T-Mobile is rolling out HSDPA in the UK (Germany and the Netherlands) which will offer 2Mb/s downstream connections (i.e. from the network to the handset). This is what 3G should have offered in the first place, though data usage on 3G has been disappointing so far.

"3" though supporting data, only support a walled garden approach with no connectivity outside their services and targetted squarely at consumers.

The traditional (GSM) operators have tried to attack the business markets for 3G data services, but as yet take-up is low and they're not achieving nearly as much data traffic as they'd like. This is partly because data rates have never really matched what was promised, but HSDPA may resolve this.

Pipex fires up UK WiMax trial - vnunet.com

Pipex fires up UK WiMax trial - vnunet.com

Pipex acquired a 3.5GHz national license through an acquisition it made a while back. So far it hasn't really done anything with the license as equipment has been expensive for both basestations and customer premises. However WiMAX changes that and prices are falling.

Whether Pipex actually utilise the spectrum themselves or, under the new spectrum trading regulations. sell it off is another matter, but making trial noises will increase its value.

It's rumoured that BT have already offered £5m for it, but Pipex said no and they've had to go back to the BT board to get some more.

However since wireless broadband isn't really Pipex's main business it's likely they'll want to sell it, but gaining as much value for themselves in doing so. Running a trial show's the spectrum has value.

22/08/2005

Demon's Consumer Broadband all at 2M



Demon have dropped all consumer variants of broadband below 2Mb/s (and everyone who's on a service below 2M is being upgraded automatically). The pricing for the "Home" service is £19.99 inc VAT per month (no caps) and the "HomeOffice" (no caps, static IP and a few extra frills) £24.99 inc VAT per month.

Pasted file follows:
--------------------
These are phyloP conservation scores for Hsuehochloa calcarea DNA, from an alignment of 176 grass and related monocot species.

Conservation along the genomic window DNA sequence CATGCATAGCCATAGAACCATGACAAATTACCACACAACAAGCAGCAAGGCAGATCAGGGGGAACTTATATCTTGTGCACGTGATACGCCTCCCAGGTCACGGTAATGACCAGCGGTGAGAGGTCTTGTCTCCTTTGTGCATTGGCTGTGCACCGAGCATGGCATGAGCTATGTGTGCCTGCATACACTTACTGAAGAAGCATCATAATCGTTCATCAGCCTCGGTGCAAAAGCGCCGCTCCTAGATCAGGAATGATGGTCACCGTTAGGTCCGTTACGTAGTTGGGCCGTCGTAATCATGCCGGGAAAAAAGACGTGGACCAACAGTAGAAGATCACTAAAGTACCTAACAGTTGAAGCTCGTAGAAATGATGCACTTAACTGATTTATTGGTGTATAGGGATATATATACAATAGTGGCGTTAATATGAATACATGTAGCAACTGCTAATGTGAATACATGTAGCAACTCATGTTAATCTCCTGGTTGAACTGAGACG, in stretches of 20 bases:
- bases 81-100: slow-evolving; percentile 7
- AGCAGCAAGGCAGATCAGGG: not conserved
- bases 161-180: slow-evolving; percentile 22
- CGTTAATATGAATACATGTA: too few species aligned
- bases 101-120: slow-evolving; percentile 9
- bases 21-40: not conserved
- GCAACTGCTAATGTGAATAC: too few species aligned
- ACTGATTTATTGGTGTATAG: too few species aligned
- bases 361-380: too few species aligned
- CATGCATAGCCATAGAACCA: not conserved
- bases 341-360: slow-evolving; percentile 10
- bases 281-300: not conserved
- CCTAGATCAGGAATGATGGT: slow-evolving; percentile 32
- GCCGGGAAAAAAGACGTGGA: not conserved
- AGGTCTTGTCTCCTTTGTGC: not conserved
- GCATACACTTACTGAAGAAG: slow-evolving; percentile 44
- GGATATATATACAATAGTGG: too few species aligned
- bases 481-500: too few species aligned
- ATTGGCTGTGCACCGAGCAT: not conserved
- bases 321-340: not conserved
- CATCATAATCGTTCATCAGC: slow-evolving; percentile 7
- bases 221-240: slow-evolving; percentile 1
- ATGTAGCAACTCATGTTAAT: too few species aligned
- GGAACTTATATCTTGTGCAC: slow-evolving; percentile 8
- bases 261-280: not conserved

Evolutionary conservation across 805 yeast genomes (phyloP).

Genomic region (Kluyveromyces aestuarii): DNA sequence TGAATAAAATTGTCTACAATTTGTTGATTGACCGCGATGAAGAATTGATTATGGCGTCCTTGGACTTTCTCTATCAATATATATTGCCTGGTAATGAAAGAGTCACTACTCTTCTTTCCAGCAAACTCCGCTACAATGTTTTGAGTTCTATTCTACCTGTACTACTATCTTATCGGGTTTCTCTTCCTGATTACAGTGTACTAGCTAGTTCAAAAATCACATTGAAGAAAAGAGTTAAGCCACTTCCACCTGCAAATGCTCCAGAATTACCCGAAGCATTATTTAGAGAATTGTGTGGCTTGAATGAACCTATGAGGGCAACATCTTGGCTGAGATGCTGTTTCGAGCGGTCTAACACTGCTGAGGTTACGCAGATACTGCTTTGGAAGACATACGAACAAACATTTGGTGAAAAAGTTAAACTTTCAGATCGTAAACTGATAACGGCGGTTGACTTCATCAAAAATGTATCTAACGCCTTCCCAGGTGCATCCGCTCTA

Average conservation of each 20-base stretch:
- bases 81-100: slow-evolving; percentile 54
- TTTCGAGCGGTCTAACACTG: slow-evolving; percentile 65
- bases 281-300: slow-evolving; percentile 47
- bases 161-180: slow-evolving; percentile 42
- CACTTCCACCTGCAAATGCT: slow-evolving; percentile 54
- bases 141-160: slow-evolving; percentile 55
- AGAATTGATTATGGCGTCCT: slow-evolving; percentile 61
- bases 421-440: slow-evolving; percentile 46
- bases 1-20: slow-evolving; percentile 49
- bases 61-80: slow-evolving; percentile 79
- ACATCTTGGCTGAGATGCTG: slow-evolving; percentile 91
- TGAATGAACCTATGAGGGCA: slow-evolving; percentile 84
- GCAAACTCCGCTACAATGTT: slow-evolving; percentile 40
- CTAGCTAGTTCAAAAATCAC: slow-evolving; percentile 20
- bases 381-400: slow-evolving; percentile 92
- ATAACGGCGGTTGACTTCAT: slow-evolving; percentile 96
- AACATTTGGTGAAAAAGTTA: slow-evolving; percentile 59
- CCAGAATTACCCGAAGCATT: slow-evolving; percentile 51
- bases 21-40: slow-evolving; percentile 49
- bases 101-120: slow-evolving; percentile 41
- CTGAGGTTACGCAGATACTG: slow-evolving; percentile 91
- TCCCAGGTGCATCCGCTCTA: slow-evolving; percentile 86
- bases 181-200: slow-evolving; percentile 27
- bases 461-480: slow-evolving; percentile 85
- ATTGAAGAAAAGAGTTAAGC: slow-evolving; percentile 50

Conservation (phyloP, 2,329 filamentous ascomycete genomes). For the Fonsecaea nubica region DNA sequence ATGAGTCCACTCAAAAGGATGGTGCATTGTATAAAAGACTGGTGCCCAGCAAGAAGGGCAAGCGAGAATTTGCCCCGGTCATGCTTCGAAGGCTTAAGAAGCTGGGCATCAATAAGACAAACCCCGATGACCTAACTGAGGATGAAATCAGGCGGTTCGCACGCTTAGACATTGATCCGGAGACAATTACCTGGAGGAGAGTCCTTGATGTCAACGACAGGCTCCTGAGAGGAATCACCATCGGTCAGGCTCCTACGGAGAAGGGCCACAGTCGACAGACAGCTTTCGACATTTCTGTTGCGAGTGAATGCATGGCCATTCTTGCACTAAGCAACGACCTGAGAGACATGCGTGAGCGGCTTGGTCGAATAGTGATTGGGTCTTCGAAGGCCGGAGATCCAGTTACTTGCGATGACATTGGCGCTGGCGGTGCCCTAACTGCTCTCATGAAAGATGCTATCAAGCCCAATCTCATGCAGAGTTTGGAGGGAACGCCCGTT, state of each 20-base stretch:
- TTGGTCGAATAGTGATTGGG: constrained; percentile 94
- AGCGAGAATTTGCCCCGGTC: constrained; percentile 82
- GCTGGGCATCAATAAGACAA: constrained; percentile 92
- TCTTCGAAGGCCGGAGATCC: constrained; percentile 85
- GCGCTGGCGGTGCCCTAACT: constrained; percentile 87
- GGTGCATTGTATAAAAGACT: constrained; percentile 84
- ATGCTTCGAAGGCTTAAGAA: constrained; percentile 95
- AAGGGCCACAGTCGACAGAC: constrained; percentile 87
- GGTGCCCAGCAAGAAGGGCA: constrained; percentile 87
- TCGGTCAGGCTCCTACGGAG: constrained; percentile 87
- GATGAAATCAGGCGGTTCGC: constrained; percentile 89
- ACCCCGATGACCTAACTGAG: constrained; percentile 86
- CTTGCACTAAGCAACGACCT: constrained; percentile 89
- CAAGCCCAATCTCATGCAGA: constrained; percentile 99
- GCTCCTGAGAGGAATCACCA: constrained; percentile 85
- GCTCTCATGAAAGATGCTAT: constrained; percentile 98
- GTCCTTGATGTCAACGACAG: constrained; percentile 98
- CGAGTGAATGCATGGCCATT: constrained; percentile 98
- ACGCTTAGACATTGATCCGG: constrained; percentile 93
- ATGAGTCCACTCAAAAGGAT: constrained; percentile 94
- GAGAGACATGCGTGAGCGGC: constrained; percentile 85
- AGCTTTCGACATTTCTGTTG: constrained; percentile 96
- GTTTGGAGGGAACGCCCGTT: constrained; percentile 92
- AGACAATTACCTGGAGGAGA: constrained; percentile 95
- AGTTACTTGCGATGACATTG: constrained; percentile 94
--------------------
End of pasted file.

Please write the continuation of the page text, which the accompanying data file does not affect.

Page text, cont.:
When is BT going to offer 8Mb/s ADSL (MaxDSL)?

Microsoft makes a fortune out of Apple

Microsoft makes a fortune out of Apple

This isn;t really news at all. A while back Microsoft invested $250m in Apple to stop it going down the tubes. Why? Because

i) Microsoft didn't want to be the only OS for PC's (this is before Linux was but a techie toy) as they'd be hit with monopolistic problems.

ii) Mac software accounted for a considerable chunk of revenue and MS has the biggest Mac dev team outside of Apple.

There's somewhere in the region of 7m copies of Office for Mac out there, which is a LOT of dollars.

Techworld.com - Sun open sources digital rights technology

Techworld.com - Sun open sources digital rights technology

Sun open sourcing another technology (they've previously released Solaris as Open Solaris), well now there's the DReaM project.

DRM is extremely complicated and there are several competing standards (Apple uses one for iTunes, Microsoft another for Windows Media, Real another for their servers and music store) along with a multitude of others.

If Sun can get DReaM adopted by the Open Source movement, it might be an acceptable way forward (many people object to DRM as it limits what they can do with content they "own", however the media industry is never going to want to give their content away) and drive user support for DRM.

Vispa Internet Suffers DOS Attack

Vispa Internet Suffers DOS Attack

Stopping Denial of Service (DoS) or DDoS (Distributed DoS) attacks can be very difficult, especially for larger providers who have to check traffic at multiple entry points into their network and coordinate checks with other entry points to ensure that it really is a DoS attack, not just heavy traffic i.e. say there's a popular website (linked to a TV show) traffic may be negligable but when the show goes on air (or just after) traffic to the site increases by magnitudes. That can easily look like a DoS attack.

Once the DoS attack is detected, it can be even harder to stop as traffic will still be entering the network and even if it can be stopped at the edge (or upstream provider) the loading on the network boxes increases dramatically.

There are commercial systems out there which are designed specifically to monitor and sensibly block DoS attacks but they tend to be extremely expensive to implement. However many commercial sites who are prone to be the recipients are starting to demand DoS protection as part of their hosting services.

Cisco loosens grip on router market - vnunet.com

Cisco loosens grip on router market - vnunet.com